Friday night, we attended the Grand Teton Music Festival Orchestra Concert, “Bach and Sons”. The musical program was assembled by guest conductor Reinhard Goebel and featured the very talented Paolo Bordignon playing the double harpsichord with an orchestra of about 46 additional musicians.
The Festival assembles extraordinary professional musicians from around the nation who are members of and often leads in major Symphonies, Philharmonic Orchestras, and University professors.
Reinhard Goebel, the founder of the Musica Antiqua Koln early music ensemble, highly regarded conductor, and authority in German Baroque music, demonstrated command of the music and an incredible directorial energy!
- Overture Suite No. 3 in D major, by Johann Sebastian Bach
- Symphony in F major, by Carl Philipp Emanuel Bach (2nd son of JSB)
- Concerto in E minor for harpsichord and strings, F.43, by Wilhelm Friedemann Bach (eldest son of JSB)
- Symphony in B-flat major, by Johann Christoph Friedrich Bach (5th son of JSB)
- Overture and Suite from Amadis de Gaule, by Johann Christian Bach (youngest son of JSB).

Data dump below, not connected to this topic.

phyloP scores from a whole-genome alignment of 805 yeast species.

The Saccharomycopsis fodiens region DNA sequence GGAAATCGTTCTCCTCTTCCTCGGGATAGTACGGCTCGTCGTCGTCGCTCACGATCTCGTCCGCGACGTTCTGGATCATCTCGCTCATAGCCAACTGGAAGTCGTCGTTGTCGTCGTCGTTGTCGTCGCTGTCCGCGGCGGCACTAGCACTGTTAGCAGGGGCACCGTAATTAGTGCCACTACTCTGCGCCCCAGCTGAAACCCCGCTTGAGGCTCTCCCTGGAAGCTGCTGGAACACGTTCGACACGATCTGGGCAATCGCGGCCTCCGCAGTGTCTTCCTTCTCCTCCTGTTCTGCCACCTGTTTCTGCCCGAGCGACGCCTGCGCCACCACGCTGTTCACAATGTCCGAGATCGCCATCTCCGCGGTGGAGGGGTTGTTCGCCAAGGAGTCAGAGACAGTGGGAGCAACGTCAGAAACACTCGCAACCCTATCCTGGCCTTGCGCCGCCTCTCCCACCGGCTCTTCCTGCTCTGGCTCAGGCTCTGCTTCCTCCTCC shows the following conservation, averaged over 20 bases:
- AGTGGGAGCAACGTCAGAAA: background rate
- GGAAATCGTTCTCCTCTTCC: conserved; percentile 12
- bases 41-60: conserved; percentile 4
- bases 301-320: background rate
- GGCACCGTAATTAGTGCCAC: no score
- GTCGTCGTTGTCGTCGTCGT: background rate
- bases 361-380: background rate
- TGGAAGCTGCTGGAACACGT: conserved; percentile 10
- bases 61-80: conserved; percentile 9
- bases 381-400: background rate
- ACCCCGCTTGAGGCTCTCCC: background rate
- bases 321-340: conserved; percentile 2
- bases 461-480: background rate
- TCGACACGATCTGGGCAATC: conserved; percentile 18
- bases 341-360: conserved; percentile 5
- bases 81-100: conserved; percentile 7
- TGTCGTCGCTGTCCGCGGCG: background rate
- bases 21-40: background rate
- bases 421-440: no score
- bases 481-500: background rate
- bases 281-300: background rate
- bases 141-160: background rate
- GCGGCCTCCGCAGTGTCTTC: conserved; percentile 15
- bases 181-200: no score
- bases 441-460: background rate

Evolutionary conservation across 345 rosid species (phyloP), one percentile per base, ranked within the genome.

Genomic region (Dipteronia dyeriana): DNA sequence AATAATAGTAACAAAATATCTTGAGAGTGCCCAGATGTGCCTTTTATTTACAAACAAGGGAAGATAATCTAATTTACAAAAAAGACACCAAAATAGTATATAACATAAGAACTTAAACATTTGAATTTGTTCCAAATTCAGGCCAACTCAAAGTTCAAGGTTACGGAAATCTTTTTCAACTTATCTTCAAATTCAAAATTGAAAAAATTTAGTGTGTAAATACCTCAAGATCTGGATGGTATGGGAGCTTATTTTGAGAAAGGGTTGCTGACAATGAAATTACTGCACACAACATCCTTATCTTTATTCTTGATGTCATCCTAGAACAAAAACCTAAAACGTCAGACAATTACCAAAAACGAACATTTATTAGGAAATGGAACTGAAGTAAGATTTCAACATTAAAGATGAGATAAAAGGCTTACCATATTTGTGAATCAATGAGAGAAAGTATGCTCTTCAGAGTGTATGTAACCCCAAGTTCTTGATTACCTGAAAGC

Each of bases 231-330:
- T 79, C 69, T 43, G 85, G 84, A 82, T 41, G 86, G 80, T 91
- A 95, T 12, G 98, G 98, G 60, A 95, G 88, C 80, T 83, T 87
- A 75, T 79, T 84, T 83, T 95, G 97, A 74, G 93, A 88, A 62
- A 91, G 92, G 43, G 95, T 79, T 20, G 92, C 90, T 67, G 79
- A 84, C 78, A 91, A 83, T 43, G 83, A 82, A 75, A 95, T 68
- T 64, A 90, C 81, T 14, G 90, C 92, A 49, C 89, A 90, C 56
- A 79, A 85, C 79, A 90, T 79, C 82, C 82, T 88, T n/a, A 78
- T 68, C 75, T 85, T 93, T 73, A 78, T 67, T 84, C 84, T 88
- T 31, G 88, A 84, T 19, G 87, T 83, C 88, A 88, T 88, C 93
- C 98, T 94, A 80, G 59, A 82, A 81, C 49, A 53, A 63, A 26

Written over 50 or more years by a succession of talented family members carrying on a musical legacy, considerable stylistic differences set off the works, driven by individual talents, stylings influenced by different times, diverse cultural settings and demanding patrons!
The setting for most of the Grand Teton Music Festival performances is Walk Festival Hall, in Teton Village, Wyoming, at the base of the Jackson Hole Mountain Resort ski area and adjacent to its world-famous aerial Tram. The Hall is an intimate wooden box with excellent acoustics, and was greatly upgraded within the past few years.
Past concert-goers have been known to be accompanied back to their vehicles by a bear or two, although we were only encouraged along by a swarm of rather voracious mosquitos that did not benefit from the inspiring music, but preferred to buzz out a very discordant cacophony of their own creation.
Whatever your preferred musical tastes, an evening enveloped by the sounds of a fine traditional orchestra, excellently directed, is a valuable investment, returning insights on creativity, leadership, teamwork and performance that may prove analagous to many aspects of your daily efforts.
2011 will be the 50th season of this fine Festival. If you happen to be visiting Yellowstone and Grand Teton National Parks during the seven week season in July or early August, consider an evening at the Festival and combine your extraordinary mountain experience with extraordinary music.
Does your leadership and team perform creativity inspiring symphonies, or a dread-inspiring mosquito drone?